A common phrase I hear when talking with people from TCCSevilla is how “I am uncomfortable, I was uncomfortable, this is going to be uncomfortable, etc.” even I have said it may be a couple hundred times since coming to Spain in August. The word uncomfortable can mean so many different things, it can be used as an excuse to not try something or something not to do ever again. Over the last few weeks, I have experienced uncomfortable situations, words, people, food, and afterward, I so badly want to fall back into my box of comfort, but if I did when and where would I grow? How could I meet new people like the abuelas at my church? Or realize my love for travel? Or know that I absolutely do not like gazpacho?
Check out our Fall 2019 Newsletter that highlights two of our students who have completed internships, two new team members, and one professor who attended CAWL!
The world is a lot bigger than we think it is. It’s also quite full of persons. And, yes, I meant to write “persons” instead of “people” because I think it better emphasizes the fact that every single person that you bump into—trust me, the chica writing this blog bumped into a LOT of persons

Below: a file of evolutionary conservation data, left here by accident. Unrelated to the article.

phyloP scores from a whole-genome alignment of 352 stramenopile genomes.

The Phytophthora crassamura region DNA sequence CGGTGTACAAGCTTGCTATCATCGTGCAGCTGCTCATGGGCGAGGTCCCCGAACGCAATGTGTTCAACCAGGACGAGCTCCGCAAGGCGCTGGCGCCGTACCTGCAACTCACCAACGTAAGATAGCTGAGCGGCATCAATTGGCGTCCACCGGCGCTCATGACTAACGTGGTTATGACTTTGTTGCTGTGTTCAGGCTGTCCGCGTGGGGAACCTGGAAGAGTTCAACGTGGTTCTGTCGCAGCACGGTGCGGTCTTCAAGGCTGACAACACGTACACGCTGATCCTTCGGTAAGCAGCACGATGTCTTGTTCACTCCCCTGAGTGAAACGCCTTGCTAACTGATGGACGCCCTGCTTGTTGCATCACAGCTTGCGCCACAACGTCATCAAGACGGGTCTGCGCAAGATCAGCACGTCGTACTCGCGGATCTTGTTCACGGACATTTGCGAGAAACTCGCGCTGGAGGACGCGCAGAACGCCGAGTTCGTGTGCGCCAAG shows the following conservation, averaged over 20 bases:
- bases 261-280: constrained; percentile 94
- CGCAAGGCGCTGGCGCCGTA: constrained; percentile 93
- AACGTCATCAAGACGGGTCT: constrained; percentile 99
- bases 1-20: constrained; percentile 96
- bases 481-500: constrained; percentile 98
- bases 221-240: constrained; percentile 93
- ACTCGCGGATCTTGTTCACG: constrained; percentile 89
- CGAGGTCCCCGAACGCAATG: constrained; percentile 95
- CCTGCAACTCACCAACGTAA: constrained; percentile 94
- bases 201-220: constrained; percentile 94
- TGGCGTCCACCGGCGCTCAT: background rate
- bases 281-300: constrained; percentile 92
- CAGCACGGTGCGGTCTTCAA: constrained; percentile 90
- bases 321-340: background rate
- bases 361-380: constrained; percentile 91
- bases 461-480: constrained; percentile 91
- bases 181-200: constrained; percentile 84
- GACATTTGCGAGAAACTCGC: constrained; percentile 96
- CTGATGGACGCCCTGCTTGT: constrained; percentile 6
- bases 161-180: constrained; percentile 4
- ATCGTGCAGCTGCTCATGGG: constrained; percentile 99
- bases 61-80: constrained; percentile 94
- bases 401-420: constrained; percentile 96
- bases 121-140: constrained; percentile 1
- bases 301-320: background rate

Hello all! I’ve officially been in Spain for 77 days and in those 77 days I’ve learned a thing or two. Here are six things I wish I knew before diving head first into Spanish culture 77 days ago. So, without further ado, I present to you: Six things I wish someone had told me
One of the first things an American living in Spain must adjust to is an entirely different concept of time. Meals are later (lunch around 2 or 3 o’clock and dinner at 9 or 10), and nearly all small businesses shut down from between about 1 and 5 pm for siesta. Meals in Spain can
Since being in Sevilla, I have listened to the “Café con Leche” playlist on Spotify many times; it seems quite fitting considering the amount of café con leche I have drank here. It is on this playlist that I encountered a song called “Extranjera”, and when I first found the song it felt very relatable.